Bay Area Briefs

Friday September 20, 2002

Congress considers security bill 

SAN FRANCISCO — Congress may approve a bill that will give major airports six more months to meet security requirements demanded in the aftermath of the Sept. 11 attacks. 

Sen. Ernest Hollings, D-S.C., chair of the Transportation Committee, filed the bill late Tuesday to allow up to 40 airports to extend the Dec. 31 deadline. 

San Francisco and Oakland are among the major airports that would benefit. 

James Loy, head of the Transportation Security Administration, told Hollings’ committee last week that engineering problems will cause as many as 35 of the nation’s 429 commercial airports, including some major hubs, to miss the deadline. 

Los Angeles International is the only major California airport that says it can meet the December deadline. 

MTC unveils new express buses 

SAN RAMON – Bay Area transit agencies will soon receive new state-of-the-art express buses, one of which was unveiled at a Metropolitan Transportation Commission ceremony in San Ramon Wednesday. 

The MTC launched a Regional Express Bus program, through which the agency has purchased nearly100 of the buses with funds from the governor's Traffic Congestion Relief Program. 

Metropolitan Transportation Commission officials say the new express buses are cost-effective, comply with California Air Resources Board requirements, and offer better-than-usual amenities such as bigger, reclining seats, more legroom, overhead reading lights and luggage racks. 

“Express buses are a convenient and cost-effective way to combat Bay Area traffic congestion because they don't require the capital investment of building new rail lines, yet they fill the gaps left by our regional rail system,'' said the commission's Randy Rentscler.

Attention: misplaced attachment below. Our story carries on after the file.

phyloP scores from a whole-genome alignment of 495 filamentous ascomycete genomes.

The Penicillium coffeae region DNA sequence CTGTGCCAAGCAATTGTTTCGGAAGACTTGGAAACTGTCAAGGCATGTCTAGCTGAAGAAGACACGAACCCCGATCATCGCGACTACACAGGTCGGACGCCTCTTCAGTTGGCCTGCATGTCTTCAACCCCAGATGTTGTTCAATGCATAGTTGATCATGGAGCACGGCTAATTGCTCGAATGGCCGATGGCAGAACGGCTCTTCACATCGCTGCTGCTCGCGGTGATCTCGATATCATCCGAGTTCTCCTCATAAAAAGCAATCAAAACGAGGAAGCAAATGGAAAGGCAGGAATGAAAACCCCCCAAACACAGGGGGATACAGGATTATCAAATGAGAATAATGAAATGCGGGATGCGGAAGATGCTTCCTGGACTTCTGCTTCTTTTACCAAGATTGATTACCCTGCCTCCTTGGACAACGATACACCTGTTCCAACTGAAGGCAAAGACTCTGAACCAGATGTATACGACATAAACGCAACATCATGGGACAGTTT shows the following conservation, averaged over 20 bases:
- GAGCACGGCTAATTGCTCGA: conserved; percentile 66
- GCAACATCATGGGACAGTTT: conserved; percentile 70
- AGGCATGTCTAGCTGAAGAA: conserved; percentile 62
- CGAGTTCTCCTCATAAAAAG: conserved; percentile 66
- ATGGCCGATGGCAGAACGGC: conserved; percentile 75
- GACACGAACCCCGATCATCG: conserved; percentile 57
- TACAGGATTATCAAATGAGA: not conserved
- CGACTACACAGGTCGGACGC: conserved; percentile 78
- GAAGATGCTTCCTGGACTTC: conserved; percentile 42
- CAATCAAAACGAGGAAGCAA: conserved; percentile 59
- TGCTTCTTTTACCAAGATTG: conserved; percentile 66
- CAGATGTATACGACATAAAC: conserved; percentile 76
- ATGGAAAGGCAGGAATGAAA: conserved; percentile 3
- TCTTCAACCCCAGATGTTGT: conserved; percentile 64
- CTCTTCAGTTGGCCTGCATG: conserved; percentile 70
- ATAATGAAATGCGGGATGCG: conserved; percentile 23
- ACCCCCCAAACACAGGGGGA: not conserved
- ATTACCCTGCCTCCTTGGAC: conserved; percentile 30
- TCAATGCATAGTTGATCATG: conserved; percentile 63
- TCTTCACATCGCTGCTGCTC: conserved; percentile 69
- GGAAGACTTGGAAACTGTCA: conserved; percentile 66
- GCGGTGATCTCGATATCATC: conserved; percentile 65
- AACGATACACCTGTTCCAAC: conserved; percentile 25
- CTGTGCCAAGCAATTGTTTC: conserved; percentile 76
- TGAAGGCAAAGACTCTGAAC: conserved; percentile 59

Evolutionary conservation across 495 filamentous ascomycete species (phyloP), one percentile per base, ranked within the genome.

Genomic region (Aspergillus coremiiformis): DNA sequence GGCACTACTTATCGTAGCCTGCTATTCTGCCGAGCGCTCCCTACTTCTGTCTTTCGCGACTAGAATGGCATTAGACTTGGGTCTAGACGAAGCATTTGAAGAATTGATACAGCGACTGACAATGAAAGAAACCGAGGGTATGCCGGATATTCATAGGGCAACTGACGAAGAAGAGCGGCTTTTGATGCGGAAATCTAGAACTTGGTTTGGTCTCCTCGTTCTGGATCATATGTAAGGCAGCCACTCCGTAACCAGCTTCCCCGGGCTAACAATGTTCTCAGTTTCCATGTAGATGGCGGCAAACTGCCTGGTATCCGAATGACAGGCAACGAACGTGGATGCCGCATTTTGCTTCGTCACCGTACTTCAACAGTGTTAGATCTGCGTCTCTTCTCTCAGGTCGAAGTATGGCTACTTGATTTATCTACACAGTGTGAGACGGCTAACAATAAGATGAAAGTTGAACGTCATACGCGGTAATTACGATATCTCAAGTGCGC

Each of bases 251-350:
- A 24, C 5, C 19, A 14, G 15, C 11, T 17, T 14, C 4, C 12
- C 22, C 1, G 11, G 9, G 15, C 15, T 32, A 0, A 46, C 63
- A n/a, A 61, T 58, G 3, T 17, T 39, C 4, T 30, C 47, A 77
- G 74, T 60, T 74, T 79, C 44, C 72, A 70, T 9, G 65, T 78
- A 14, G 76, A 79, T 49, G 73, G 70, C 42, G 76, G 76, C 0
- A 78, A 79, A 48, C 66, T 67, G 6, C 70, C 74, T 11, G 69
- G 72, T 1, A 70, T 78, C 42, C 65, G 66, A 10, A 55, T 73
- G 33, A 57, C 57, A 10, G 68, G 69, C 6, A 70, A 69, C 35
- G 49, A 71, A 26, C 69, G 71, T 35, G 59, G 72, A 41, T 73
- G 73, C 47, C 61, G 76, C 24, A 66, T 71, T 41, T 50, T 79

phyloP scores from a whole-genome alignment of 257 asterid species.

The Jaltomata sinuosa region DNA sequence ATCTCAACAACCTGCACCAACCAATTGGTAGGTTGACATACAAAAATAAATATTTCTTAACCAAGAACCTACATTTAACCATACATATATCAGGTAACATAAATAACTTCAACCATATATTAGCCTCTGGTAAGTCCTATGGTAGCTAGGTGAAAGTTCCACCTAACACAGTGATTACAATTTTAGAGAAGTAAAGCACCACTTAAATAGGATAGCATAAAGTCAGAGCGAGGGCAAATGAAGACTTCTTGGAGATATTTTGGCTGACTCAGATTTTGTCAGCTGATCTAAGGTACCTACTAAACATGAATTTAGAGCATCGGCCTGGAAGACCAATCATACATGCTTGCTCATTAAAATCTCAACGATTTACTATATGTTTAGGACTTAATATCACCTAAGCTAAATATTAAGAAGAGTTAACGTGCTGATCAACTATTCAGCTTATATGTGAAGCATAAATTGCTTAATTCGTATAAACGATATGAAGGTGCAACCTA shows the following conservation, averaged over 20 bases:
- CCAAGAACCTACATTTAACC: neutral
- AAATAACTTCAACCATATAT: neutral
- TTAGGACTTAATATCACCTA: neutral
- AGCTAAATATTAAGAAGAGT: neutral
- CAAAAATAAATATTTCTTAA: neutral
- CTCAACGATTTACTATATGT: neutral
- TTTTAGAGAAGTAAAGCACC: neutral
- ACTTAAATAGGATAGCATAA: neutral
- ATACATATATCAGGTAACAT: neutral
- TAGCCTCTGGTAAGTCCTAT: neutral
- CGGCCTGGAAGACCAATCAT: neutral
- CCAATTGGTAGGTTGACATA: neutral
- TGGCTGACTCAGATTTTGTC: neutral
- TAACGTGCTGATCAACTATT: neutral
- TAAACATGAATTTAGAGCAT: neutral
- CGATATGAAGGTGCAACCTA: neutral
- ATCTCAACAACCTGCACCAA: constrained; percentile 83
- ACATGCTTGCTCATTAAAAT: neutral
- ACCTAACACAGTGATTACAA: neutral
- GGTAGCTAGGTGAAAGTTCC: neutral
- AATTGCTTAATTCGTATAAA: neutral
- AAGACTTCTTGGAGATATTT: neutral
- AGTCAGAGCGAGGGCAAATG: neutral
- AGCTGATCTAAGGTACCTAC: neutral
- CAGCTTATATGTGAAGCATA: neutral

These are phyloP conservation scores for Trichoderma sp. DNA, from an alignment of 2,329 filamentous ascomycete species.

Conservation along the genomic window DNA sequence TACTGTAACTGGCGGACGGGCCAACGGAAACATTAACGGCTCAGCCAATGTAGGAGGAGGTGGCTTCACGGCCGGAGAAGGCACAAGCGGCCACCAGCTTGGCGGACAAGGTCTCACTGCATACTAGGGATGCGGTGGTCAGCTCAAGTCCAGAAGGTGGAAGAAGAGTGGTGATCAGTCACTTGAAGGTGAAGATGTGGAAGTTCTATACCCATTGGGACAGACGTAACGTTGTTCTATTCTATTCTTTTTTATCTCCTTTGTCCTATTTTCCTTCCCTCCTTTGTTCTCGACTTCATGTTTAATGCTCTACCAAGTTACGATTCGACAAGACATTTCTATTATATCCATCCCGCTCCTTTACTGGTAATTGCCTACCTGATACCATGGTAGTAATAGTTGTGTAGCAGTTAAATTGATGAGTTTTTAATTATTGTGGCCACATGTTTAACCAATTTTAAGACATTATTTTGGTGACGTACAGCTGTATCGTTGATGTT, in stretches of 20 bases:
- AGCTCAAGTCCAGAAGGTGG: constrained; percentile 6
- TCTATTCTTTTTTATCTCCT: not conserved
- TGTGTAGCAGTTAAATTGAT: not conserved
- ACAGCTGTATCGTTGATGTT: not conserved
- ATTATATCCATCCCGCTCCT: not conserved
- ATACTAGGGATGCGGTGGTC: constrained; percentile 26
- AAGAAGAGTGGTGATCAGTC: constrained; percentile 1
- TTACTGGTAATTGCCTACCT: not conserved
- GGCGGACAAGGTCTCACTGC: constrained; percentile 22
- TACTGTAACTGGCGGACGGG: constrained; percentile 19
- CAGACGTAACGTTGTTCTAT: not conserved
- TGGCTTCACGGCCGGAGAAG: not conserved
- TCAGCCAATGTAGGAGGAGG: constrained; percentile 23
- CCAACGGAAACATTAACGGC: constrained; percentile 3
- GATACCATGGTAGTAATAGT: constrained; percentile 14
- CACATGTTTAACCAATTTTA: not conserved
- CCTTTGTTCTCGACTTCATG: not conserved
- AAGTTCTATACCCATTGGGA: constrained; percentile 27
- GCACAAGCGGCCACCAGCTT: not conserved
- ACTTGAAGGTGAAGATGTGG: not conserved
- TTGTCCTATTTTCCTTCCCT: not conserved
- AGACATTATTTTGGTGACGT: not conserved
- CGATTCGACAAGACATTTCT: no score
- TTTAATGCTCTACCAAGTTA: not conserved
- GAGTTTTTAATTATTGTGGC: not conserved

“Everyone – from businesses to environmentalists – has long acknowledged the need for serious expansion of our express fleet, and we're glad the governor's Traffic Congestion Relief Program was able to fill part of that need,'' he said. 

Polo employees sue  

clothing retailer 

SAN FRANCISCO — Miffed at having to buy Polo’s high-priced clothing, employees at the retailer’s stores are suing Polo in a class-action suit against the company’s uniform policy. 

The complaint was filed Wednesday by Toni Young on behalf of other unnamed plaintiffs and claimed Ralph Lauren’s Polo stores require sales representatives to purchase and wear the latest clothing line from the retailer. 

“Defendants require all retail sales associates in their employment to purchase Polo Ralph Lauren clothing and accessories as a condition of their employment,” said the court documents. 

It was unclear from the complaint how much the sales representatives earned, though the court document said “sales associates, including the plaintiff, are paid low wages.” 

A typical man’s Ralph Lauren Polo shirt costs in excess of $50. Women’s apparel exceeds $90 for blouses.